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Executive Summary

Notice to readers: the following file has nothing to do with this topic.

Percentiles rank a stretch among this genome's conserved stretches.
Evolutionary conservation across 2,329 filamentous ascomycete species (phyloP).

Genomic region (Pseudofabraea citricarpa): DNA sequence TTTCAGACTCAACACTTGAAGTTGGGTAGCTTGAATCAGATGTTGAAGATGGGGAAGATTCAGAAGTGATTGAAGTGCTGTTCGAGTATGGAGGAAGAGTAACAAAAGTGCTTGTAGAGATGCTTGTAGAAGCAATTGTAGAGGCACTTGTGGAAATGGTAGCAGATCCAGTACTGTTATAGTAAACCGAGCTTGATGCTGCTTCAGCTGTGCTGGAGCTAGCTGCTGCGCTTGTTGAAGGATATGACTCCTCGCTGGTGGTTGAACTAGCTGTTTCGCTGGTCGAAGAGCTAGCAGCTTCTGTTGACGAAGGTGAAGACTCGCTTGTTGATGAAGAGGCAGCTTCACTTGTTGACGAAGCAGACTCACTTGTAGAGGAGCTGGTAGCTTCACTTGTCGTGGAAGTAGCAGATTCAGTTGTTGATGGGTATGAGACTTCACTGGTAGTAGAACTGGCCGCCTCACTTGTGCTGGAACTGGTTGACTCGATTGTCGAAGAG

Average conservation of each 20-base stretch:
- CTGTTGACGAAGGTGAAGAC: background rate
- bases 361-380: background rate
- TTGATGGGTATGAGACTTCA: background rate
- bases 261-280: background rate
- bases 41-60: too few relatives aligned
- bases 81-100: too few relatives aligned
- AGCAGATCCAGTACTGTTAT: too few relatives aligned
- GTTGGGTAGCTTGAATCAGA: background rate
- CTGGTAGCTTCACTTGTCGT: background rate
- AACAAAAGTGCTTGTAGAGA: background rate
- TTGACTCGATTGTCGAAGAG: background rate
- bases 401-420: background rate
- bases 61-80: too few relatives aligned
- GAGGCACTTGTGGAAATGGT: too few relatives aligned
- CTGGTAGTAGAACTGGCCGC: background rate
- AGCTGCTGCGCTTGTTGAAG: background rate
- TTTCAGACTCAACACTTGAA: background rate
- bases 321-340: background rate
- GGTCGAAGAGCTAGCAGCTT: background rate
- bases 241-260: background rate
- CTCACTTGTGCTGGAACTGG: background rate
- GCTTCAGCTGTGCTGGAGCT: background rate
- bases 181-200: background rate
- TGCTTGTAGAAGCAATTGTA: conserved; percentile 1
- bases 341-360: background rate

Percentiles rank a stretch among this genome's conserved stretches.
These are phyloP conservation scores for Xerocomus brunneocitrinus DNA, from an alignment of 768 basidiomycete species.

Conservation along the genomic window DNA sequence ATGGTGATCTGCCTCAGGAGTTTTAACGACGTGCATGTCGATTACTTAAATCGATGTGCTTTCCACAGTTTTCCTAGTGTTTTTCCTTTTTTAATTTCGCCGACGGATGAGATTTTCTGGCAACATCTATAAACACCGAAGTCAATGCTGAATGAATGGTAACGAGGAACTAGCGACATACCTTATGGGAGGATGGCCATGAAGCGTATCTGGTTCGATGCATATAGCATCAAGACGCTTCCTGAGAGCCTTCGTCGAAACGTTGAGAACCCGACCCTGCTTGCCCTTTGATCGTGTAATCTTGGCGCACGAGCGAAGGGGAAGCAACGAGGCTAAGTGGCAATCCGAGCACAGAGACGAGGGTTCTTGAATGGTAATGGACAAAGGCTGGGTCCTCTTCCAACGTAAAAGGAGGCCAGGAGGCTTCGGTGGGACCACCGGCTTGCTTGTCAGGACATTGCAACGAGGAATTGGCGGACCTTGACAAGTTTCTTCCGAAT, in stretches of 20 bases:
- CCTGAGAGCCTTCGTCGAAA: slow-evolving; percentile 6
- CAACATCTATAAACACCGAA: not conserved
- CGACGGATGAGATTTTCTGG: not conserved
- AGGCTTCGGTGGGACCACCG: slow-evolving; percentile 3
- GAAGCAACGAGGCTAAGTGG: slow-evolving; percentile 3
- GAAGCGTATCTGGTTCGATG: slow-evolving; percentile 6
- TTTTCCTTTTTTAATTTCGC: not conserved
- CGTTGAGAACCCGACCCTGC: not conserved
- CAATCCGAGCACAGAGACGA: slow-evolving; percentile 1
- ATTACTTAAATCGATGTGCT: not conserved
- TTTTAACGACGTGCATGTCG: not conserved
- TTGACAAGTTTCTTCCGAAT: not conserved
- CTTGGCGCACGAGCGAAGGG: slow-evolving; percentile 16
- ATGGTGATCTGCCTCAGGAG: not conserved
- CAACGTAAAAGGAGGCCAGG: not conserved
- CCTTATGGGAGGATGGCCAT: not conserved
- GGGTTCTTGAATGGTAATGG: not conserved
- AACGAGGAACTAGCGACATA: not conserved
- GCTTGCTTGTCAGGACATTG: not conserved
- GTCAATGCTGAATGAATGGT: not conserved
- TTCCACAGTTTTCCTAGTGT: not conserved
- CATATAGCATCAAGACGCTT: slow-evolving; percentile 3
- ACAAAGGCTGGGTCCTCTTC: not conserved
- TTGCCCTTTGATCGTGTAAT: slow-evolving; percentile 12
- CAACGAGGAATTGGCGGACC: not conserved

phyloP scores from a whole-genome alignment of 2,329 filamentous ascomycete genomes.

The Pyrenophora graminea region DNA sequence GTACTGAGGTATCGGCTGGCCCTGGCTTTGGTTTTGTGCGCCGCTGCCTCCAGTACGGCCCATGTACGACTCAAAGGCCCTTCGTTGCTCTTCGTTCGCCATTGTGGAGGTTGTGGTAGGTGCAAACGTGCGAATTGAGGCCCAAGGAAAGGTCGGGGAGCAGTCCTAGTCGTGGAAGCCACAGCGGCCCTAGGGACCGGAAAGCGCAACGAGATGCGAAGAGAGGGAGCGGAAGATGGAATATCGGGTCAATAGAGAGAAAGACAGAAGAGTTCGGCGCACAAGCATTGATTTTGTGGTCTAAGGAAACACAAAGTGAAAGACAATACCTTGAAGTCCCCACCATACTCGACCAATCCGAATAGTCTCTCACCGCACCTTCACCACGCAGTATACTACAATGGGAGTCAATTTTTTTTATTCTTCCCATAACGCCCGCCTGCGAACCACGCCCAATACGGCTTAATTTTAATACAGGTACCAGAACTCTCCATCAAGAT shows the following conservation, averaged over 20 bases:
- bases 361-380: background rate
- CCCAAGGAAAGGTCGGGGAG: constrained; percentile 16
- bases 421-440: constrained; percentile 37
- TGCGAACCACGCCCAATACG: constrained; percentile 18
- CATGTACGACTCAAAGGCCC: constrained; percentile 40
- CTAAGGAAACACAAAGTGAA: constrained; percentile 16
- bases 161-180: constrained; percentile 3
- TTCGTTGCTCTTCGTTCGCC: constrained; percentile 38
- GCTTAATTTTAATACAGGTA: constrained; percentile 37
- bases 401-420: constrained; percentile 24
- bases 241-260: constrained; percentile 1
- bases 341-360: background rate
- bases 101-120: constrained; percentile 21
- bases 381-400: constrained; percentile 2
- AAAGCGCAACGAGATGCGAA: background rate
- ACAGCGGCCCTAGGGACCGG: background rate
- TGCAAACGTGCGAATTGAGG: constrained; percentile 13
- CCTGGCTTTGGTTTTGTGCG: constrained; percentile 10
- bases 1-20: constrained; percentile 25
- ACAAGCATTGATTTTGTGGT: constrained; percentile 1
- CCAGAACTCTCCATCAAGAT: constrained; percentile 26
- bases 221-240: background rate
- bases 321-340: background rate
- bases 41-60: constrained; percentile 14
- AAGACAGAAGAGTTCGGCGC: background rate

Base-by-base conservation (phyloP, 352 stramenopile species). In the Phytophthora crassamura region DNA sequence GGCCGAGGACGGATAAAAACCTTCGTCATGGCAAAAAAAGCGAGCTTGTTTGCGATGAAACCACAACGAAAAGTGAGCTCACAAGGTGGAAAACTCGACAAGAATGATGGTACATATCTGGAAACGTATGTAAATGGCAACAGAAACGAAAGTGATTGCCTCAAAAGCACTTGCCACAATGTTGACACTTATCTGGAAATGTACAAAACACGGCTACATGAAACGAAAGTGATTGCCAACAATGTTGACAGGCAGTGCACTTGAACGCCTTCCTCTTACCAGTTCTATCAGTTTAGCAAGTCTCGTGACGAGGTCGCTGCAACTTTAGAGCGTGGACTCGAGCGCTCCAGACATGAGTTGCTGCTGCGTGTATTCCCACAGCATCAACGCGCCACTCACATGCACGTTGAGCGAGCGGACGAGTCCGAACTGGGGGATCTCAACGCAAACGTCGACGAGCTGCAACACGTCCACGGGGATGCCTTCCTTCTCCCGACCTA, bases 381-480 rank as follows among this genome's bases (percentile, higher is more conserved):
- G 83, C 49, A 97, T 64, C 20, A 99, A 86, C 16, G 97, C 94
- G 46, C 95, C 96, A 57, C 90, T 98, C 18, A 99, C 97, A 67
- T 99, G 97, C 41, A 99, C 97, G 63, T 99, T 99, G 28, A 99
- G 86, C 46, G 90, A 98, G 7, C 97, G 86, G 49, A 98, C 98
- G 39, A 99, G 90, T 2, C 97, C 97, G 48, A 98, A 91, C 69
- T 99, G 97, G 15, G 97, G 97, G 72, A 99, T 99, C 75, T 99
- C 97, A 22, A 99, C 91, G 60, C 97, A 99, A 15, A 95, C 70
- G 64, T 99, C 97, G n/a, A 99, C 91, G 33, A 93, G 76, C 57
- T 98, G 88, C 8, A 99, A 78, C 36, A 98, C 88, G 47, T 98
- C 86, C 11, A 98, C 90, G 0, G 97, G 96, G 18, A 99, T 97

Medicare outpatient prescription drug coverage would cost about $ 3.7 bil. annually as sketched in the American Hospital Association's health care reform plan issued July 2. Entitled "National Health Care Strategy: A Starting Point for Debate," the plan would establish a single public health coverage program consolidating Medicare and Medicaid. The program would cover "a broader scope of services than government programs now provide, in particular long-term care and outpatient prescription drugs," a plan summary explains. In addition, "the same broad scope of basic benefits would be required as a minimum for private health insurance coverage." Thus, Medicare drug coverage would have a ripple effect, establishing more uniformity in Medicaid drug benefits and private insurance coverage. The AHA plan is the latest of a flurry of health care financing reform proposals put forth for discussion but appears to be the first specifically to highlight drug coverage. The plan was drafted over the past year-and-a-half by the association, which represents 5,300 not-for-profit hospitals. Like some of the other proposals, the AHA plan is "pay or play" -- employers must provide a minimum set of health benefits or contribute half of employees' costs for buying into the public program. Congress biennially would set spending targets for the public program, aided by a national health care commission. While the absence of drug and long-term care coverage has been a key motivation in efforts to revamp Medicare, coverage proposals have been hampered by the hard-to-predict costs of those benefits. AHA said details of its prescription drug benefits have not been established, but the national commission would be involved in defining the basic benefits. In comparision to AHA's cost estimates, Rep. Stark's (D- Calif.) Medicare drug coverage bill (HR 2500), which would provide drug reimbursement after a $ 650 deductible is met, has been estimated by Project HOPE to cost $ 8-$ 10 bil. in 1993. About 33%-48% of beneficiares would receive payments that year. The AHA cost estimates were developed by the research and consulting firm Lewin/ICF using its Health Benefit Simulation Model. Lewin/ICF also conducted cost analyses for other reform plans, including the largely similar one proposed recently by the AFL-CIO. The labor group's plan, together with the goals established by the congressional Pepper Commission, have been incorporated into the proposal advocated by Senate Majority Leader George Mitchell (D-Maine) and Sen. Rockefeller (D-W. Va.). Other elements of AHA's basic health package include a $ 500 combined inpatient/outpatient care deductible, a separate $ 5,000 long-term care deductible, and 20% patient copayments for services. Annual private insurance premiums would be about $ 1,200 per individual, split between employer and employee. "Overall, there will be a $ 55.9 bil. increase in federal public program spending, offset by the $ 4.3 bil. reduction in private insurance spending by employers, the $ 13 bil. reduction in state and local government spending, and the $ 15.6 bil. reduction in direct household spending, resulting in a net national health spending increase of about 4% ($ 23 bil.) under the AHA plan," the summary says. "This is a relatively small increase in health spending" considering the fact that 33 mil. Americans are uninsured and treatment is often delayed due to lack of preventive and primary care coverage, the hospital group contends. AHA Chairman Thomas Smith, who is president of Yale-New Haven Hospital, said at a same-day press briefing that the added federal costs would be raised through broad-based tax increases to be determined by Congress. Among the specific strategies that AHA believes would yield some of the projected savings are: increased use of managed care programs ($ 16.9 bil. in annual savings), dissemination of guidelines for medical practice ($ 4.9 bil.), technology assessment and data dissemination ($ 1.1 bil.), and increased provider competition ($ 1 bil.).

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